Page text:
When I served, we were obsessed with translating English idioms into Gurkhali. So "stone the crows!" became "dhunga khag alai lagyo" or literally "stones at black birds throw" Our orderlies were rather bemused and retorted with their own. "More tea Vicar?" became "aru chhia Pandit?" much to our amusement and mirth  when the Commandant's Memsahib let one loose in polite society....Elsewhere.... 

 

"Ek tukki sukki

Dherai tukki lagi"

 

One spit dryness

Many spits river

 

Which is the Nepali equivalent of "many hands makes light work". Two lifetimes ago in Borneo, trying to rebuild a collapsed bridge with a Bailey Bridge*, these expressions worked well. when trying to get 50 men to concentrate their efforts in the most appalling conditions to shift 10 tons of Bailey 'towards the gaaaap!'

 

Right Flank Rear.

 

MG

 

 

* Possibly the greatest engineering achievement of the UK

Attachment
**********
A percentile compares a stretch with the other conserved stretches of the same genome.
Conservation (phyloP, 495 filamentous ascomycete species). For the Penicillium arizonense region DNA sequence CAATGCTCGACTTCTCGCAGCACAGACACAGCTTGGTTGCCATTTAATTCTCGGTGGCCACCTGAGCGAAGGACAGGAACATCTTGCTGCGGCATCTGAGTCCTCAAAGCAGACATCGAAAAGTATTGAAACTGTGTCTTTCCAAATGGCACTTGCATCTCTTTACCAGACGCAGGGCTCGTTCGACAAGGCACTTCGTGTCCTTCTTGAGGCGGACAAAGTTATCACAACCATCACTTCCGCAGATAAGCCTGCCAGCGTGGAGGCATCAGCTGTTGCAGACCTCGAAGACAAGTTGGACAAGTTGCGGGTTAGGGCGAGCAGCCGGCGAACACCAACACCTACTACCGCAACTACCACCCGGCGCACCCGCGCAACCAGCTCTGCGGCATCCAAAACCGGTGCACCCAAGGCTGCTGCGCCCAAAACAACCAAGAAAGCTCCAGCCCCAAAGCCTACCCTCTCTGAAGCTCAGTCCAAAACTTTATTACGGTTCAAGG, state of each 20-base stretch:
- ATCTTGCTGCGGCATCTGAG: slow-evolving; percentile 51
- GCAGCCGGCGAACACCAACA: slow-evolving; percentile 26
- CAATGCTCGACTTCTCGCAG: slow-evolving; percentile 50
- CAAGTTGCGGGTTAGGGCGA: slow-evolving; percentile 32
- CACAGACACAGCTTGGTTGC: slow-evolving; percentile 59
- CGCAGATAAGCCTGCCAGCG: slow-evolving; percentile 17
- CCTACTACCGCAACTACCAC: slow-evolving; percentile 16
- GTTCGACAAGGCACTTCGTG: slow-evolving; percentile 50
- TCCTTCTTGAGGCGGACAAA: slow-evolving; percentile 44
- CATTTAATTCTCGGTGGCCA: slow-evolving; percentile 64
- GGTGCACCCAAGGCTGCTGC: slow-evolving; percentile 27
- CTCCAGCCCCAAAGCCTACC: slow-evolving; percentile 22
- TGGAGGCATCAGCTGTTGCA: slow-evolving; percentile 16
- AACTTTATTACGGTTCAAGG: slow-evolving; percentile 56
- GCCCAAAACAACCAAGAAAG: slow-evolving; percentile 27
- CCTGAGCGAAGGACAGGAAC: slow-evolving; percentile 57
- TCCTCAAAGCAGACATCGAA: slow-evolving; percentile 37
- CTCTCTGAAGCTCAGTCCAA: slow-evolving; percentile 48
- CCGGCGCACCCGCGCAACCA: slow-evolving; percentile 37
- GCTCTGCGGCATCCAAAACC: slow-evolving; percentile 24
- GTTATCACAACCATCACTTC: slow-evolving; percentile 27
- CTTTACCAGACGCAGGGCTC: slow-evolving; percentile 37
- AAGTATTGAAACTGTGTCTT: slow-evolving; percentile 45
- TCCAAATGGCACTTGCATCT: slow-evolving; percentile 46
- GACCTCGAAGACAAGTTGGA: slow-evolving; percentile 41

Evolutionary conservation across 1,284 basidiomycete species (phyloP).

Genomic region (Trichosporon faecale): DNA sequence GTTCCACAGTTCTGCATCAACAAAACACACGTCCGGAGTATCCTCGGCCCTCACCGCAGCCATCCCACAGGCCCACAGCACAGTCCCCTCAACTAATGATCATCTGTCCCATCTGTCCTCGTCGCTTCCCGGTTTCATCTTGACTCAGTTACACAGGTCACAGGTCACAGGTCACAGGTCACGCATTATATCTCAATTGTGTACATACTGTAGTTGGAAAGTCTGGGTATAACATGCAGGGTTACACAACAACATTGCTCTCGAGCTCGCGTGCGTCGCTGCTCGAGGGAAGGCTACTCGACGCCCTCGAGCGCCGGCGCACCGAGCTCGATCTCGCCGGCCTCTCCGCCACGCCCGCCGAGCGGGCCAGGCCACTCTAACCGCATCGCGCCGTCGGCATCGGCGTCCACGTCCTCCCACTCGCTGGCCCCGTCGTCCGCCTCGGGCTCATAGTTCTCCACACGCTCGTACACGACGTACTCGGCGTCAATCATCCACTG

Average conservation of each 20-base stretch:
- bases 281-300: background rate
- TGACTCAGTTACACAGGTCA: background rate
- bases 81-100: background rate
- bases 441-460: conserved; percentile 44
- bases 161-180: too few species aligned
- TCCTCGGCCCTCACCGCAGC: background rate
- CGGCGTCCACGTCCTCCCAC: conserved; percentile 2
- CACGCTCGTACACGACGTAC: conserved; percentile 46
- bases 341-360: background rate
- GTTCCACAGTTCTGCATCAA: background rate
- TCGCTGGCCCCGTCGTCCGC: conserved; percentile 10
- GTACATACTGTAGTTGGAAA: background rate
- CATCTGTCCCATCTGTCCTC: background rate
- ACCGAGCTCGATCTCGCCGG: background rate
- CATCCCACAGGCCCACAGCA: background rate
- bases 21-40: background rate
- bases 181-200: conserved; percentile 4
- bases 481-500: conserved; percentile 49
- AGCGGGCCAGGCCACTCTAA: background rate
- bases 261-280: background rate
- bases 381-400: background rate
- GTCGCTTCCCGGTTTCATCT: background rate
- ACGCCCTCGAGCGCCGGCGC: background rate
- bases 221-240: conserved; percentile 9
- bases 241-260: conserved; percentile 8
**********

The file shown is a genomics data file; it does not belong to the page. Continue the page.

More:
Edited by QGE

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Wexflyer

I have completely lost track of what this thread is supposed to be about....

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Medaler
1 hour ago, Wexflyer said:

I have completely lost track of what this thread is supposed to be about....

 

It might be December, but it's a bit early to have gotten the sherry out. Anyway, in the sprit of offering assistance, the thread was about platitudes (duck-billed or otherwise).

 

Slainte,

Mike

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Interested

I hope QGE will accept my apologies for going "off-piste" with his topic once more, but the thread has reminded me, when I were a lad the term "bint" was often used, but this seems to have died out now.  I don't think it is sexist, but I stand to be corrected. What do you think QGE?